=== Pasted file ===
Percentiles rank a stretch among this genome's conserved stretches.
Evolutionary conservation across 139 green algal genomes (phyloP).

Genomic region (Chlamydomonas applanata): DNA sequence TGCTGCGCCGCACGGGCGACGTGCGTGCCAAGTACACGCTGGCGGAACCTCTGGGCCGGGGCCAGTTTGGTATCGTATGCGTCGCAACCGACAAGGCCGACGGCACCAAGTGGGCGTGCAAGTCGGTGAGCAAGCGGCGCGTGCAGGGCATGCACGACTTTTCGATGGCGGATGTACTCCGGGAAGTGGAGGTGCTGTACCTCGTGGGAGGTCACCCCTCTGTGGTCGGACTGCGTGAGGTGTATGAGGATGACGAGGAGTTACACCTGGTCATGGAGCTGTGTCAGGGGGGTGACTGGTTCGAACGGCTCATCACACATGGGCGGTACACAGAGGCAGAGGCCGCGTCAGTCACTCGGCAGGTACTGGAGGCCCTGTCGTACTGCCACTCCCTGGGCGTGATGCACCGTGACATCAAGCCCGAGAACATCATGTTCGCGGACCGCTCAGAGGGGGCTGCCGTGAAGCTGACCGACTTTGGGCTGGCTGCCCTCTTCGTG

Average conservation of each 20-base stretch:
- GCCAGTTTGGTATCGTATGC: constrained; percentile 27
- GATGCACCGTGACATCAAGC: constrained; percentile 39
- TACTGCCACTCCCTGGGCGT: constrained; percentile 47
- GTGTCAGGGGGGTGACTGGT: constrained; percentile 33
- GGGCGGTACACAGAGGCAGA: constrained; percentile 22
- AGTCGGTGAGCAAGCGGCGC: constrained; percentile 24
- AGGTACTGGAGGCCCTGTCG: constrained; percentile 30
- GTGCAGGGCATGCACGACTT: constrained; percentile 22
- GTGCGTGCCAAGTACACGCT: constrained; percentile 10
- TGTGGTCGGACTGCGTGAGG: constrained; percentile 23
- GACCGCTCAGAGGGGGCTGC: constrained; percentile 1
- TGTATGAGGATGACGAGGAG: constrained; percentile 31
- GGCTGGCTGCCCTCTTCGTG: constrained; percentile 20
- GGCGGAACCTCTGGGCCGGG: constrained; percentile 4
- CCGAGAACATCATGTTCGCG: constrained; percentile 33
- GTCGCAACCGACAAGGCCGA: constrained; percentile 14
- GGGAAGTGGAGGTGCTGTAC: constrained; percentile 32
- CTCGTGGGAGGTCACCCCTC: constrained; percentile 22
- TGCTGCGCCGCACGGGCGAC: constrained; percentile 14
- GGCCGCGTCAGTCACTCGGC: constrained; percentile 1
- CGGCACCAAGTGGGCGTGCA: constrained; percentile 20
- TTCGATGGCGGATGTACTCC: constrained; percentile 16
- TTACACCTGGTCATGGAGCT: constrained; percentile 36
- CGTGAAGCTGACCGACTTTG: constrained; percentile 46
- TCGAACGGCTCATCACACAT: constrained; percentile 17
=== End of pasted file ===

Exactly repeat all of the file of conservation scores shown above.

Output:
Percentiles rank a stretch among this genome's conserved stretches.
Evolutionary conservation across 139 green algal genomes (phyloP).

Genomic region (Chlamydomonas applanata): DNA sequence TGCTGCGCCGCACGGGCGACGTGCGTGCCAAGTACACGCTGGCGGAACCTCTGGGCCGGGGCCAGTTTGGTATCGTATGCGTCGCAACCGACAAGGCCGACGGCACCAAGTGGGCGTGCAAGTCGGTGAGCAAGCGGCGCGTGCAGGGCATGCACGACTTTTCGATGGCGGATGTACTCCGGGAAGTGGAGGTGCTGTACCTCGTGGGAGGTCACCCCTCTGTGGTCGGACTGCGTGAGGTGTATGAGGATGACGAGGAGTTACACCTGGTCATGGAGCTGTGTCAGGGGGGTGACTGGTTCGAACGGCTCATCACACATGGGCGGTACACAGAGGCAGAGGCCGCGTCAGTCACTCGGCAGGTACTGGAGGCCCTGTCGTACTGCCACTCCCTGGGCGTGATGCACCGTGACATCAAGCCCGAGAACATCATGTTCGCGGACCGCTCAGAGGGGGCTGCCGTGAAGCTGACCGACTTTGGGCTGGCTGCCCTCTTCGTG

Average conservation of each 20-base stretch:
- GCCAGTTTGGTATCGTATGC: constrained; percentile 27
- GATGCACCGTGACATCAAGC: constrained; percentile 39
- TACTGCCACTCCCTGGGCGT: constrained; percentile 47
- GTGTCAGGGGGGTGACTGGT: constrained; percentile 33
- GGGCGGTACACAGAGGCAGA: constrained; percentile 22
- AGTCGGTGAGCAAGCGGCGC: constrained; percentile 24
- AGGTACTGGAGGCCCTGTCG: constrained; percentile 30
- GTGCAGGGCATGCACGACTT: constrained; percentile 22
- GTGCGTGCCAAGTACACGCT: constrained; percentile 10
- TGTGGTCGGACTGCGTGAGG: constrained; percentile 23
- GACCGCTCAGAGGGGGCTGC: constrained; percentile 1
- TGTATGAGGATGACGAGGAG: constrained; percentile 31
- GGCTGGCTGCCCTCTTCGTG: constrained; percentile 20
- GGCGGAACCTCTGGGCCGGG: constrained; percentile 4
- CCGAGAACATCATGTTCGCG: constrained; percentile 33
- GTCGCAACCGACAAGGCCGA: constrained; percentile 14
- GGGAAGTGGAGGTGCTGTAC: constrained; percentile 32
- CTCGTGGGAGGTCACCCCTC: constrained; percentile 22
- TGCTGCGCCGCACGGGCGAC: constrained; percentile 14
- GGCCGCGTCAGTCACTCGGC: constrained; percentile 1
- CGGCACCAAGTGGGCGTGCA: constrained; percentile 20
- TTCGATGGCGGATGTACTCC: constrained; percentile 16
- TTACACCTGGTCATGGAGCT: constrained; percentile 36
- CGTGAAGCTGACCGACTTTG: constrained; percentile 46
- TCGAACGGCTCATCACACAT: constrained; percentile 17